Depending on the circumstances, however, a trial court likely would not abuse its discretion if -- after a particularized inquiry into the claim of Fifth Amendment privilege and the competing interests involved in the case -- it granted a stay of the proceedings or a continuance. A trial court has substantial discretion in balancing the tension between constitutional rights, which may require a stay or a continuance. Moreover, in practical terms, a stay or continuance of the GVRO or WVSA hearing would keep in place the temporary restraining order.
In CHRO, DVPA, EADACPA, GVRO and WVSA proceedings, a trial court would likely not abuse its discretion if, after conducting a particularized inquiry into the claim of Fifth Amendment privilege and the competing interests involved in the case, it denied a request for a stay or continuance of the proceedings and required the civil defendant to decide whether to assert the privilege and incur civil sanctions. Factors that the trial court may want to consider in the particularized inquiry include:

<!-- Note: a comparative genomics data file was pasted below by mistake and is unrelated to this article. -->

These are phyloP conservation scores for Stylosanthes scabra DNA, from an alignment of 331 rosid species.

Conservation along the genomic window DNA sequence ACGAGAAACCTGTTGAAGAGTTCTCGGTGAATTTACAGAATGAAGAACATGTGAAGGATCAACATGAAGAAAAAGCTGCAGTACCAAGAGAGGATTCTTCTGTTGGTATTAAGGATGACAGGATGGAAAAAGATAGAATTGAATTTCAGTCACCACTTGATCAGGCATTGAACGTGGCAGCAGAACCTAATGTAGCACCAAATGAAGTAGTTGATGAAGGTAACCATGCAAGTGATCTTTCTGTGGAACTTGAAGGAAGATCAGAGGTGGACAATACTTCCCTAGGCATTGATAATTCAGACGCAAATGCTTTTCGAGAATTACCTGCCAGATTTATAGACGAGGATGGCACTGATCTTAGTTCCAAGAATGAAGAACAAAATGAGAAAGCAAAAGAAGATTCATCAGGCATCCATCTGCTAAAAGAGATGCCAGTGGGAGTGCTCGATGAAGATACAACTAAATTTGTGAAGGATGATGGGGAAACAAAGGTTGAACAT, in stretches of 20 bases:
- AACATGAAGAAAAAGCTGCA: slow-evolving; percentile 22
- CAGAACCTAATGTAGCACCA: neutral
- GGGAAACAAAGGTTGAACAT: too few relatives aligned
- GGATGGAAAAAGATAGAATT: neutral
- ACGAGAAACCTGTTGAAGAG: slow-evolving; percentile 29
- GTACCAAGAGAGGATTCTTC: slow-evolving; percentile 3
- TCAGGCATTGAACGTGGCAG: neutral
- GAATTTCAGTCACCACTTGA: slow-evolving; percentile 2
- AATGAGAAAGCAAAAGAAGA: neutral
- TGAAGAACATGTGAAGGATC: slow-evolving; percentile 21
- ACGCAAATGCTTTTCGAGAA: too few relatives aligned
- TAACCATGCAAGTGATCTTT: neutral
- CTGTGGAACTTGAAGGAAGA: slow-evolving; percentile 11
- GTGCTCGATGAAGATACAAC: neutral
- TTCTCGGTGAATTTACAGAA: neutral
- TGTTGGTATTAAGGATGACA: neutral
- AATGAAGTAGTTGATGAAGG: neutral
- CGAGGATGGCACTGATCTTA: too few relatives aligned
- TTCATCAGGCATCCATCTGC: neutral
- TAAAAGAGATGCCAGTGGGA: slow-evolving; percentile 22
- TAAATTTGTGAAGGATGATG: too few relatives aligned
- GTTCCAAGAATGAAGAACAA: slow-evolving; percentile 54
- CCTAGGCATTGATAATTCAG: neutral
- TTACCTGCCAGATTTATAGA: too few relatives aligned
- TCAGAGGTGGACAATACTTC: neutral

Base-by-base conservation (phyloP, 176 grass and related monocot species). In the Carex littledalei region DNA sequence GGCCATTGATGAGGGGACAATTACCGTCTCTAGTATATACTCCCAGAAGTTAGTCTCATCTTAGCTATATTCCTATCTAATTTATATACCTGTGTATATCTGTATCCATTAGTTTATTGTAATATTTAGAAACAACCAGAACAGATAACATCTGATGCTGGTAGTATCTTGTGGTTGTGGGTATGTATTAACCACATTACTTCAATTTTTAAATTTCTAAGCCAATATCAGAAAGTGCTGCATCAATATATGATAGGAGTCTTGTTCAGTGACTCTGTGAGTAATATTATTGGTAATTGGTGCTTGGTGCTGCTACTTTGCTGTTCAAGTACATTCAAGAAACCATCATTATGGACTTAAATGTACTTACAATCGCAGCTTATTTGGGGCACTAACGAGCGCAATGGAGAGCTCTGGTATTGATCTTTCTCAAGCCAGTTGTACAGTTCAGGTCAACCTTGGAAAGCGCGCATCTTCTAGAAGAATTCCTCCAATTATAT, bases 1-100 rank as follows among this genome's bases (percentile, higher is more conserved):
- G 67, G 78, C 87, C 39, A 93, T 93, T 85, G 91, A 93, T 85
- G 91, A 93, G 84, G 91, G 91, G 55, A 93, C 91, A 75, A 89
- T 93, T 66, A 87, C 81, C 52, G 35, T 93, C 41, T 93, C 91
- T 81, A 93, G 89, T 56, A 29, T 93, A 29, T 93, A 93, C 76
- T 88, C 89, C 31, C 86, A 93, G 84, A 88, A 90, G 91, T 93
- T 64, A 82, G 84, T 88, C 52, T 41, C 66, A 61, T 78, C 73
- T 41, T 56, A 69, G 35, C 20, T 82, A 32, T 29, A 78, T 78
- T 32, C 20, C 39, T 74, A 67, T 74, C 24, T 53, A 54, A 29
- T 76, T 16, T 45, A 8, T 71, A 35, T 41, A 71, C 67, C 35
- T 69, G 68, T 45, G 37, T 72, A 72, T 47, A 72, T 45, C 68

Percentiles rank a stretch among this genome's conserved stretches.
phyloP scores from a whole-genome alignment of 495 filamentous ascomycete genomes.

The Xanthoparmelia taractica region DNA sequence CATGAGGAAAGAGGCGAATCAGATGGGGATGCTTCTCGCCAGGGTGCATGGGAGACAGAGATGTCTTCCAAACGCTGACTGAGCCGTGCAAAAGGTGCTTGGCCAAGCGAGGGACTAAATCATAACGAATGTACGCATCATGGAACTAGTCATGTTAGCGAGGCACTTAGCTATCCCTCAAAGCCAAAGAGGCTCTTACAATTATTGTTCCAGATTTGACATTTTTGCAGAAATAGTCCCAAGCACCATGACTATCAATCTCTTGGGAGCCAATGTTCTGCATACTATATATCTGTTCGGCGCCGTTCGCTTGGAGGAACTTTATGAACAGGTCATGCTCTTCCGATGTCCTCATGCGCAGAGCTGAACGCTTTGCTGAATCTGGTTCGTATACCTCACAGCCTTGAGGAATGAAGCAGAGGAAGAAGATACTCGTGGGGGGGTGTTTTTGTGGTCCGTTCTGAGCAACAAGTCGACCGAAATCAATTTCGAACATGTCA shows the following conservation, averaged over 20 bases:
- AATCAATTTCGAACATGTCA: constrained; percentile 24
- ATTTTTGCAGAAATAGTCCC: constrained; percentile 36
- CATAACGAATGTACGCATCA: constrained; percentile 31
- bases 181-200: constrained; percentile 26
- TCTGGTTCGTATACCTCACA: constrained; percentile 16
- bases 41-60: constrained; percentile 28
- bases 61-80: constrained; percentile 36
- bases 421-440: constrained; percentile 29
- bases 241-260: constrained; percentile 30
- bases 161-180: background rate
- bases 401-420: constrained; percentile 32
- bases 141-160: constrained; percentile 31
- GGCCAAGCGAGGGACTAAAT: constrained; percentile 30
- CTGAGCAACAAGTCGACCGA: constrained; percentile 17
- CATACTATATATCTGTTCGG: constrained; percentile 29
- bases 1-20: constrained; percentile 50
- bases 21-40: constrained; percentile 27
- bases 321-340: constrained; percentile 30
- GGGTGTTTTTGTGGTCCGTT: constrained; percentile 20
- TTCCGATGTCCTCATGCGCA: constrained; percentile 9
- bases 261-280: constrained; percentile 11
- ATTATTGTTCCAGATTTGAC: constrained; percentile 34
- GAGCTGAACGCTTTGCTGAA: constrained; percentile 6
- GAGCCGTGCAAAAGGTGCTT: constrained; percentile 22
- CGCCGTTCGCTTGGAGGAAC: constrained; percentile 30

1. The extent to which the defendant's rights are implicated (e.g., do the civil and criminal cases actually overlap, what are the questions, would the questions elicit answers that support a conviction or furnish a link in the chain of evidence needed to prosecute?);
2. The plaintiff's interest in proceeding expeditiously and the potential for prejudice to the plaintiff if a delay was granted (e.g., re-victimization, lost records, age of the plaintiff, potential impact on children, and memory loss);
3. The burden on the defendant;
4. The efficient use of judicial resources;
5. The interest of the public in the pending civil and criminal litigation (including whether the civil statute contains an expressed or implied interest in a speedy trial);
6. How many other continuances have been previously granted and the length of the delay; and
7. Whether the temporary restraining order, if any, has been effective;
After the trial court makes this particularized inquiry, it could accommodate the competing interests through various options, such as staying the civil proceeding, continuing the restraining order hearing for a reasonable period, allowing the civil defendant to invoke the privilege and proceeding with the restraining order, conferring immunity on the defendant, or prohibiting the defendant from using the privilege during discovery and subsequently waiving the privilege at a later proceeding.